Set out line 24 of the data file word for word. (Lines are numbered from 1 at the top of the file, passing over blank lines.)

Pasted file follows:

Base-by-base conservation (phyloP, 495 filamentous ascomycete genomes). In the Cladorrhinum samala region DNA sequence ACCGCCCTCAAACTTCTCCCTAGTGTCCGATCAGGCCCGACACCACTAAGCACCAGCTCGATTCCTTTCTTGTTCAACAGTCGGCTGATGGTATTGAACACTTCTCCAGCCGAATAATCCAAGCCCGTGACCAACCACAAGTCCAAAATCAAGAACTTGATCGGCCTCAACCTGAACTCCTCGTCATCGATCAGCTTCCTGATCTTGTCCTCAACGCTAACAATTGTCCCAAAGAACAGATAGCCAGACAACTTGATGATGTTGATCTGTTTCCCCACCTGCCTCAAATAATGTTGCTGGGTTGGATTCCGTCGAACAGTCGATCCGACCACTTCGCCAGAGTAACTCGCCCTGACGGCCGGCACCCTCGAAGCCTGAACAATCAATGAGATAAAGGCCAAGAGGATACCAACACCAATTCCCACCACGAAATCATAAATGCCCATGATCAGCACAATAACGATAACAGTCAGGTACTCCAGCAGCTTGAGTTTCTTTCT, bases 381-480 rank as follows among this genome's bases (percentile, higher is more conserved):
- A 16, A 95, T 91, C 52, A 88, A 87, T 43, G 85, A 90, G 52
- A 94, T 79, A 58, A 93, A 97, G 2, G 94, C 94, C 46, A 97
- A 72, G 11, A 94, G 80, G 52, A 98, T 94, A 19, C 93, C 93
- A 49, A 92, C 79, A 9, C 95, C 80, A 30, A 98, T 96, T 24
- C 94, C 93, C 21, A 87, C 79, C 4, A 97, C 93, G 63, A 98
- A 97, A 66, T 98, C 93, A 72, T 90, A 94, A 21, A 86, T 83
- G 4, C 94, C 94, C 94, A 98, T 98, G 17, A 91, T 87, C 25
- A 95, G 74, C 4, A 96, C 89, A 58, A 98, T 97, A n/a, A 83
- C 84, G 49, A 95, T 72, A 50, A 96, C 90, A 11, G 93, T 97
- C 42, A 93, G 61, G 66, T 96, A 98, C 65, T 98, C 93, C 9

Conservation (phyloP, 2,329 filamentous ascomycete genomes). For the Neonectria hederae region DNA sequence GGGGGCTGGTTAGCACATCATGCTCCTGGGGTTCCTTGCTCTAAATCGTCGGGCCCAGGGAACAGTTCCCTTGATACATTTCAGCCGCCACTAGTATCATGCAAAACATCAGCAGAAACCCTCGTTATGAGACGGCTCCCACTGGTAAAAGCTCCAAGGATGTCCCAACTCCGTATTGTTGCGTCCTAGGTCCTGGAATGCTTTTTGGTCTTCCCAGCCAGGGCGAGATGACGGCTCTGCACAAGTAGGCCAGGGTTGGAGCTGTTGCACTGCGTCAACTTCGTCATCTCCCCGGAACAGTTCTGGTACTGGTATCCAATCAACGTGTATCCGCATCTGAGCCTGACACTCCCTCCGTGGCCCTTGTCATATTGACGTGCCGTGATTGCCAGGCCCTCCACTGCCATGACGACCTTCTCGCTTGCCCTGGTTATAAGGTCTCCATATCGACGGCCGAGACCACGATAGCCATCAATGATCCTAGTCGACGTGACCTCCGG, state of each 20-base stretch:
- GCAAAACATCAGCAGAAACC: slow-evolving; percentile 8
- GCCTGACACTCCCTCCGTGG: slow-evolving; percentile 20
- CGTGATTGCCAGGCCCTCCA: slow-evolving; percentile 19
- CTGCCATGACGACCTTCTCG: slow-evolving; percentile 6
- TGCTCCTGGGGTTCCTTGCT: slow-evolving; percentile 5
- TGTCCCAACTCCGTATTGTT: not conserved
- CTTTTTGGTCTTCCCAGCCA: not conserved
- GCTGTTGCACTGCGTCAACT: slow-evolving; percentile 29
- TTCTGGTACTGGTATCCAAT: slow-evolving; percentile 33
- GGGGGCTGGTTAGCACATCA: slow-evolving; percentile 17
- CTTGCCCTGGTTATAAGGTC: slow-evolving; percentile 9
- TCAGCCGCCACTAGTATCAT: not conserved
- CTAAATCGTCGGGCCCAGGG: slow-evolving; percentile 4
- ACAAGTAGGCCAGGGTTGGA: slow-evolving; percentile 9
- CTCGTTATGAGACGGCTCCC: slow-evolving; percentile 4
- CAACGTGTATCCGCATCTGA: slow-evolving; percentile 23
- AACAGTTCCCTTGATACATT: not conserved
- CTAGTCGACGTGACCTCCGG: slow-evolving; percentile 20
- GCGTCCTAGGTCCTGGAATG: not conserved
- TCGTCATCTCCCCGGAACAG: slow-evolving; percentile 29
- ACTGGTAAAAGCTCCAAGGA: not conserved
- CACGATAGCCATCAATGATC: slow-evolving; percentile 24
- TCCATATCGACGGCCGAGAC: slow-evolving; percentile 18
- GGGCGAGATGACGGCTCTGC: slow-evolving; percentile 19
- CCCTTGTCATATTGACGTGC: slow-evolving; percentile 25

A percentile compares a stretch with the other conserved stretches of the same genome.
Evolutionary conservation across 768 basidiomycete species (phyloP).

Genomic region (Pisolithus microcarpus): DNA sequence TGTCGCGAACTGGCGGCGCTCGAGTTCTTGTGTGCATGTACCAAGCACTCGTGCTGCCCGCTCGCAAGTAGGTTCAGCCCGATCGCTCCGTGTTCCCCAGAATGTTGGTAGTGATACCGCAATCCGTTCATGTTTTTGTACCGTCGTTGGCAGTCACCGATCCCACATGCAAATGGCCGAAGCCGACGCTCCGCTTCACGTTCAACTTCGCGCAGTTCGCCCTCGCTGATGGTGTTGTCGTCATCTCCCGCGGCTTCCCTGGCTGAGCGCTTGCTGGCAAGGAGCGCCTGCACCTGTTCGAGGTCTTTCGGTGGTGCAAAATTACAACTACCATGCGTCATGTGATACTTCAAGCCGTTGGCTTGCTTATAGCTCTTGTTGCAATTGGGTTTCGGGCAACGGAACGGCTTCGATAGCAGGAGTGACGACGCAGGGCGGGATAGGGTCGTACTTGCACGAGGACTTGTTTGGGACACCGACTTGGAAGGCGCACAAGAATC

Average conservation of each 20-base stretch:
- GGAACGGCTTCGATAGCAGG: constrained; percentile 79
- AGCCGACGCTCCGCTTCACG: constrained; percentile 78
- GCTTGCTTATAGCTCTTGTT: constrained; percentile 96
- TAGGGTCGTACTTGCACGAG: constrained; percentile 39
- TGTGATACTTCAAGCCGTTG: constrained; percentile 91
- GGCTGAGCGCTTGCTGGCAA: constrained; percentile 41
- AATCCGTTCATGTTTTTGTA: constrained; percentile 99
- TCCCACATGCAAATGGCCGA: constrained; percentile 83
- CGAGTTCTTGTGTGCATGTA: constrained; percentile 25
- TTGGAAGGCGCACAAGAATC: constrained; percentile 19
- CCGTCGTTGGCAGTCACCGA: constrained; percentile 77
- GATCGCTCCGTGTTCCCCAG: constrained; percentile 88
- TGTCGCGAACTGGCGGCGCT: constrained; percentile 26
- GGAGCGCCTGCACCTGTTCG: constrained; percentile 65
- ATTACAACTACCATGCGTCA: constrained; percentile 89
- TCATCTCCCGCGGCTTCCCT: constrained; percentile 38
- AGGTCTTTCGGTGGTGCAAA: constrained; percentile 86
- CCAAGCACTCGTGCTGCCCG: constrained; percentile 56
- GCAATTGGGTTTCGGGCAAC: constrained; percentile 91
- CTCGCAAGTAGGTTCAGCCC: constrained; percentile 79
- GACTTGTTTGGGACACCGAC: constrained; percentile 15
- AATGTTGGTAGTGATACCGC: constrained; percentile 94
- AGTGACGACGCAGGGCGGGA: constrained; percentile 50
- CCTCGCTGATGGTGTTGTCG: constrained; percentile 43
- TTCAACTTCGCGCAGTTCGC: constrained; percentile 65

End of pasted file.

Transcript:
- TCAGCCGCCACTAGTATCAT: not conserved